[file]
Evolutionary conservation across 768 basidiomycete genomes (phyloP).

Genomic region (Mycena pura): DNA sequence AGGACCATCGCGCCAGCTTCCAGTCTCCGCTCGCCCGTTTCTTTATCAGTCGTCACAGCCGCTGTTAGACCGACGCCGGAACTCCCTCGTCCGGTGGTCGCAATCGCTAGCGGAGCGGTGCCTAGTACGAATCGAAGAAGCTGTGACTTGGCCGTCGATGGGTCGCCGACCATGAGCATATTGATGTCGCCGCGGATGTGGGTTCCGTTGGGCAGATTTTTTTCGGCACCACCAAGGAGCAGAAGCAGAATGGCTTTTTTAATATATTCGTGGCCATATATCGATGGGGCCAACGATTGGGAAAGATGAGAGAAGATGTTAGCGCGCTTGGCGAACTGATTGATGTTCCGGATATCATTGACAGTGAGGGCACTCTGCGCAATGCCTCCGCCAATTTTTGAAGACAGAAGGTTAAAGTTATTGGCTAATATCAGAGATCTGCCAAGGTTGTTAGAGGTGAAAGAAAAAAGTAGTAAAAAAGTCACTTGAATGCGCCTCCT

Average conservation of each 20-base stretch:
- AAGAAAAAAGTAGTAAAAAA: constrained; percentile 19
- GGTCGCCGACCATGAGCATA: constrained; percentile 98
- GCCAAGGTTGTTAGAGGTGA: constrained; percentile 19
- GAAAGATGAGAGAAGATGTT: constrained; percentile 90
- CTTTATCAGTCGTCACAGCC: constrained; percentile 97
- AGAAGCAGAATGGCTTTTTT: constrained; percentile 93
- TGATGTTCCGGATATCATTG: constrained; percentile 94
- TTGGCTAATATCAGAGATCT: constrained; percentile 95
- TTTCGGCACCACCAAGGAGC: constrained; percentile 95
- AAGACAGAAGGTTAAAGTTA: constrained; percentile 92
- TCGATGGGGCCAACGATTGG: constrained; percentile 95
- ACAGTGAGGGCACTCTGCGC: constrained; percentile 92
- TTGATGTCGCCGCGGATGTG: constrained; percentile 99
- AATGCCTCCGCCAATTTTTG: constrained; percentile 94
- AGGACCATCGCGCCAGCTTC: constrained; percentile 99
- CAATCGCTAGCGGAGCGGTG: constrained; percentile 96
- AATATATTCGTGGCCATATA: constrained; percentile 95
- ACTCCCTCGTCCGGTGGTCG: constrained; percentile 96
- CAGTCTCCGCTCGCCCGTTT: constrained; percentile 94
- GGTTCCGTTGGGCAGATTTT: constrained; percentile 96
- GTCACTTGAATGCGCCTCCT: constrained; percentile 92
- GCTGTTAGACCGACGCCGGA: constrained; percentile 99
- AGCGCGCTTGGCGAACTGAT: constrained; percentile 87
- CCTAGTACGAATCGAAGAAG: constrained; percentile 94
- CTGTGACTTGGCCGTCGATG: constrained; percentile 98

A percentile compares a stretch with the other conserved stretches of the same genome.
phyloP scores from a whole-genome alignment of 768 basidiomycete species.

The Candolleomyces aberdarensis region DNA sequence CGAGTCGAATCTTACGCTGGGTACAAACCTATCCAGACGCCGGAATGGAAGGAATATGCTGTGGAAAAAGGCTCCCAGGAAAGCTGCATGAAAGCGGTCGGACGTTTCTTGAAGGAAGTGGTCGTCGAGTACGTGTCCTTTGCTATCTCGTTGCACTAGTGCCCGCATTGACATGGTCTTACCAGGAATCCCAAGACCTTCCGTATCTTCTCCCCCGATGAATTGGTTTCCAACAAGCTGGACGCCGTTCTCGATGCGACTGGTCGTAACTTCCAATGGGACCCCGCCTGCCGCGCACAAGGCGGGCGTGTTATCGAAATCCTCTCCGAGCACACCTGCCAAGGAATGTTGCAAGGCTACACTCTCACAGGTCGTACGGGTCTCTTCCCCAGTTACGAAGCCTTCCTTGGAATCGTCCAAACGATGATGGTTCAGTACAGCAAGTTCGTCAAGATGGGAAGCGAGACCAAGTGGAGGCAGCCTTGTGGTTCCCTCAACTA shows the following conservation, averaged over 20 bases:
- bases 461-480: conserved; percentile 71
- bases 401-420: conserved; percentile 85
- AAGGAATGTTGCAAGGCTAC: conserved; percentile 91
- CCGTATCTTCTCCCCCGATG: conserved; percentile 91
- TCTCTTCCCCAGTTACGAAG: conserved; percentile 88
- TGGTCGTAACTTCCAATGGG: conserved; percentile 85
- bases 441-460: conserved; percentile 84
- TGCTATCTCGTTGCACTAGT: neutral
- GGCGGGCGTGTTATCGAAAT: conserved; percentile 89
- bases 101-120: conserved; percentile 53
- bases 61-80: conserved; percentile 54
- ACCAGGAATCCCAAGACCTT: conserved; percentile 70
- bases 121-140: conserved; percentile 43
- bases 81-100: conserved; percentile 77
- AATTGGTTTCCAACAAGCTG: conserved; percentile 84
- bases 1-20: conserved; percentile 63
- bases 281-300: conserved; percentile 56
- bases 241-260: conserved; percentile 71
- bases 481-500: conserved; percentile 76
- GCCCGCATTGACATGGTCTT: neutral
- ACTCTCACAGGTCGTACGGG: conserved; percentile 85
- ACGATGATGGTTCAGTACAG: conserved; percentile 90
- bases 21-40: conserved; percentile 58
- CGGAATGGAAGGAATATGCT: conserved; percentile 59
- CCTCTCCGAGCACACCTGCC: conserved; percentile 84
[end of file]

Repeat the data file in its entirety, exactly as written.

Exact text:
Evolutionary conservation across 768 basidiomycete genomes (phyloP).

Genomic region (Mycena pura): DNA sequence AGGACCATCGCGCCAGCTTCCAGTCTCCGCTCGCCCGTTTCTTTATCAGTCGTCACAGCCGCTGTTAGACCGACGCCGGAACTCCCTCGTCCGGTGGTCGCAATCGCTAGCGGAGCGGTGCCTAGTACGAATCGAAGAAGCTGTGACTTGGCCGTCGATGGGTCGCCGACCATGAGCATATTGATGTCGCCGCGGATGTGGGTTCCGTTGGGCAGATTTTTTTCGGCACCACCAAGGAGCAGAAGCAGAATGGCTTTTTTAATATATTCGTGGCCATATATCGATGGGGCCAACGATTGGGAAAGATGAGAGAAGATGTTAGCGCGCTTGGCGAACTGATTGATGTTCCGGATATCATTGACAGTGAGGGCACTCTGCGCAATGCCTCCGCCAATTTTTGAAGACAGAAGGTTAAAGTTATTGGCTAATATCAGAGATCTGCCAAGGTTGTTAGAGGTGAAAGAAAAAAGTAGTAAAAAAGTCACTTGAATGCGCCTCCT

Average conservation of each 20-base stretch:
- AAGAAAAAAGTAGTAAAAAA: constrained; percentile 19
- GGTCGCCGACCATGAGCATA: constrained; percentile 98
- GCCAAGGTTGTTAGAGGTGA: constrained; percentile 19
- GAAAGATGAGAGAAGATGTT: constrained; percentile 90
- CTTTATCAGTCGTCACAGCC: constrained; percentile 97
- AGAAGCAGAATGGCTTTTTT: constrained; percentile 93
- TGATGTTCCGGATATCATTG: constrained; percentile 94
- TTGGCTAATATCAGAGATCT: constrained; percentile 95
- TTTCGGCACCACCAAGGAGC: constrained; percentile 95
- AAGACAGAAGGTTAAAGTTA: constrained; percentile 92
- TCGATGGGGCCAACGATTGG: constrained; percentile 95
- ACAGTGAGGGCACTCTGCGC: constrained; percentile 92
- TTGATGTCGCCGCGGATGTG: constrained; percentile 99
- AATGCCTCCGCCAATTTTTG: constrained; percentile 94
- AGGACCATCGCGCCAGCTTC: constrained; percentile 99
- CAATCGCTAGCGGAGCGGTG: constrained; percentile 96
- AATATATTCGTGGCCATATA: constrained; percentile 95
- ACTCCCTCGTCCGGTGGTCG: constrained; percentile 96
- CAGTCTCCGCTCGCCCGTTT: constrained; percentile 94
- GGTTCCGTTGGGCAGATTTT: constrained; percentile 96
- GTCACTTGAATGCGCCTCCT: constrained; percentile 92
- GCTGTTAGACCGACGCCGGA: constrained; percentile 99
- AGCGCGCTTGGCGAACTGAT: constrained; percentile 87
- CCTAGTACGAATCGAAGAAG: constrained; percentile 94
- CTGTGACTTGGCCGTCGATG: constrained; percentile 98

A percentile compares a stretch with the other conserved stretches of the same genome.
phyloP scores from a whole-genome alignment of 768 basidiomycete species.

The Candolleomyces aberdarensis region DNA sequence CGAGTCGAATCTTACGCTGGGTACAAACCTATCCAGACGCCGGAATGGAAGGAATATGCTGTGGAAAAAGGCTCCCAGGAAAGCTGCATGAAAGCGGTCGGACGTTTCTTGAAGGAAGTGGTCGTCGAGTACGTGTCCTTTGCTATCTCGTTGCACTAGTGCCCGCATTGACATGGTCTTACCAGGAATCCCAAGACCTTCCGTATCTTCTCCCCCGATGAATTGGTTTCCAACAAGCTGGACGCCGTTCTCGATGCGACTGGTCGTAACTTCCAATGGGACCCCGCCTGCCGCGCACAAGGCGGGCGTGTTATCGAAATCCTCTCCGAGCACACCTGCCAAGGAATGTTGCAAGGCTACACTCTCACAGGTCGTACGGGTCTCTTCCCCAGTTACGAAGCCTTCCTTGGAATCGTCCAAACGATGATGGTTCAGTACAGCAAGTTCGTCAAGATGGGAAGCGAGACCAAGTGGAGGCAGCCTTGTGGTTCCCTCAACTA shows the following conservation, averaged over 20 bases:
- bases 461-480: conserved; percentile 71
- bases 401-420: conserved; percentile 85
- AAGGAATGTTGCAAGGCTAC: conserved; percentile 91
- CCGTATCTTCTCCCCCGATG: conserved; percentile 91
- TCTCTTCCCCAGTTACGAAG: conserved; percentile 88
- TGGTCGTAACTTCCAATGGG: conserved; percentile 85
- bases 441-460: conserved; percentile 84
- TGCTATCTCGTTGCACTAGT: neutral
- GGCGGGCGTGTTATCGAAAT: conserved; percentile 89
- bases 101-120: conserved; percentile 53
- bases 61-80: conserved; percentile 54
- ACCAGGAATCCCAAGACCTT: conserved; percentile 70
- bases 121-140: conserved; percentile 43
- bases 81-100: conserved; percentile 77
- AATTGGTTTCCAACAAGCTG: conserved; percentile 84
- bases 1-20: conserved; percentile 63
- bases 281-300: conserved; percentile 56
- bases 241-260: conserved; percentile 71
- bases 481-500: conserved; percentile 76
- GCCCGCATTGACATGGTCTT: neutral
- ACTCTCACAGGTCGTACGGG: conserved; percentile 85
- ACGATGATGGTTCAGTACAG: conserved; percentile 90
- bases 21-40: conserved; percentile 58
- CGGAATGGAAGGAATATGCT: conserved; percentile 59
- CCTCTCCGAGCACACCTGCC: conserved; percentile 84